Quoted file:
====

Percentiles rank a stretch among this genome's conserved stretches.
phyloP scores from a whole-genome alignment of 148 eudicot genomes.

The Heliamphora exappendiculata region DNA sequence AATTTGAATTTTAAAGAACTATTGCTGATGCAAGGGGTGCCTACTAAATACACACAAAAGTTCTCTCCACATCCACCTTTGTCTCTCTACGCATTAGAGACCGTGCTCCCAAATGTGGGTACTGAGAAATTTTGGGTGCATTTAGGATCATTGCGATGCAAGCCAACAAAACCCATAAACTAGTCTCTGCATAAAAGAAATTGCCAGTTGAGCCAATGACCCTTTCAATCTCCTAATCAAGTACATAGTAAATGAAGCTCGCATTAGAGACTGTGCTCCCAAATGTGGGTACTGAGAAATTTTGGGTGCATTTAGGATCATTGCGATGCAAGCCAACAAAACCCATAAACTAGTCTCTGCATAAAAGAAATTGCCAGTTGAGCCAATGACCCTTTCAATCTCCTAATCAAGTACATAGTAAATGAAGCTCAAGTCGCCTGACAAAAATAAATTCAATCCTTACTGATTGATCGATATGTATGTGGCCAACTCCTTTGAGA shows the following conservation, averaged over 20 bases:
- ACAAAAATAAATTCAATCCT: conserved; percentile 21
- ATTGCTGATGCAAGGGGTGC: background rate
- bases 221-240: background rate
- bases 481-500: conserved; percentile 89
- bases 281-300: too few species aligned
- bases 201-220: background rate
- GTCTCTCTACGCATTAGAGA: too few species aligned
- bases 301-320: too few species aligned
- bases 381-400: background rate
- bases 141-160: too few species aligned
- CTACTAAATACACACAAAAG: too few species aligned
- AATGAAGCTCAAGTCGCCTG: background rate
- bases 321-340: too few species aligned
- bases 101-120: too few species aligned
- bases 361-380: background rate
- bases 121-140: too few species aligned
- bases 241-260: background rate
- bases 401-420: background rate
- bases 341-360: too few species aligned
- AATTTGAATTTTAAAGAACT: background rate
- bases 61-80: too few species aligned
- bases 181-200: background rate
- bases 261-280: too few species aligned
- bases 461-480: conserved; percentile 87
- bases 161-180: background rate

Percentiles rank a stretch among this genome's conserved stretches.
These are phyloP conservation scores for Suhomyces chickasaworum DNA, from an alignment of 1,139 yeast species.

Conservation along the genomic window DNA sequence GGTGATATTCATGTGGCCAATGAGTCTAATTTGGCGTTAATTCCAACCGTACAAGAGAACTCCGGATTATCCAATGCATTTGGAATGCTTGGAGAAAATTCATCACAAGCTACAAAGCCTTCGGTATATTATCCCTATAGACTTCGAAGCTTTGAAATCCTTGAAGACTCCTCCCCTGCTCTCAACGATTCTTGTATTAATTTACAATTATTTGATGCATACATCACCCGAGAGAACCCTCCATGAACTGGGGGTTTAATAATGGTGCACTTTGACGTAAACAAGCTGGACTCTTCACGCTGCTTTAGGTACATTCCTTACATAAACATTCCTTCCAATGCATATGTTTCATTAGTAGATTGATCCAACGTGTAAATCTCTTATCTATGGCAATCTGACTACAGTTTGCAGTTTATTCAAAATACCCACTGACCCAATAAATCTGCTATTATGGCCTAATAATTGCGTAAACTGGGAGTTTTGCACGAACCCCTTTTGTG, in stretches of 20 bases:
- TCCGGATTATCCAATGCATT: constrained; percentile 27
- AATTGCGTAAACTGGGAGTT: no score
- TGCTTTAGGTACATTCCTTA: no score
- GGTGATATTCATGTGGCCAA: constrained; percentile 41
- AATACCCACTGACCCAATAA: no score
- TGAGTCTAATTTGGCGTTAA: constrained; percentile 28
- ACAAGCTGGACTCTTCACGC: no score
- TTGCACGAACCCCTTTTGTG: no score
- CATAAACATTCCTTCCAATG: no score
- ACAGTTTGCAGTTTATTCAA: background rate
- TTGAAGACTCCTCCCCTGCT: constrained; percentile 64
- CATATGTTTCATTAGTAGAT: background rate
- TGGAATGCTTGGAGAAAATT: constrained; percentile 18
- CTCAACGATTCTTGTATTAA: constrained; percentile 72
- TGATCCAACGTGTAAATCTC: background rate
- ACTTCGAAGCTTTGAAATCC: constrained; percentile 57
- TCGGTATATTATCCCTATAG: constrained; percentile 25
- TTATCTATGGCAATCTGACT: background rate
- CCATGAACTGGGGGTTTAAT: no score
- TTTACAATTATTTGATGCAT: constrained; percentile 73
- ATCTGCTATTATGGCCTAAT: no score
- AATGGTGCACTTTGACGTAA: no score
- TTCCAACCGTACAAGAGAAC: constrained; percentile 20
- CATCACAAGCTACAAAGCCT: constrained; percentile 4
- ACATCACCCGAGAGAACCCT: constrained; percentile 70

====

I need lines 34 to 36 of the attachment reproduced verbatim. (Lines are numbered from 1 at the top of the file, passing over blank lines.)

- TGCTTTAGGTACATTCCTTA: no score
- GGTGATATTCATGTGGCCAA: constrained; percentile 41
- AATACCCACTGACCCAATAA: no score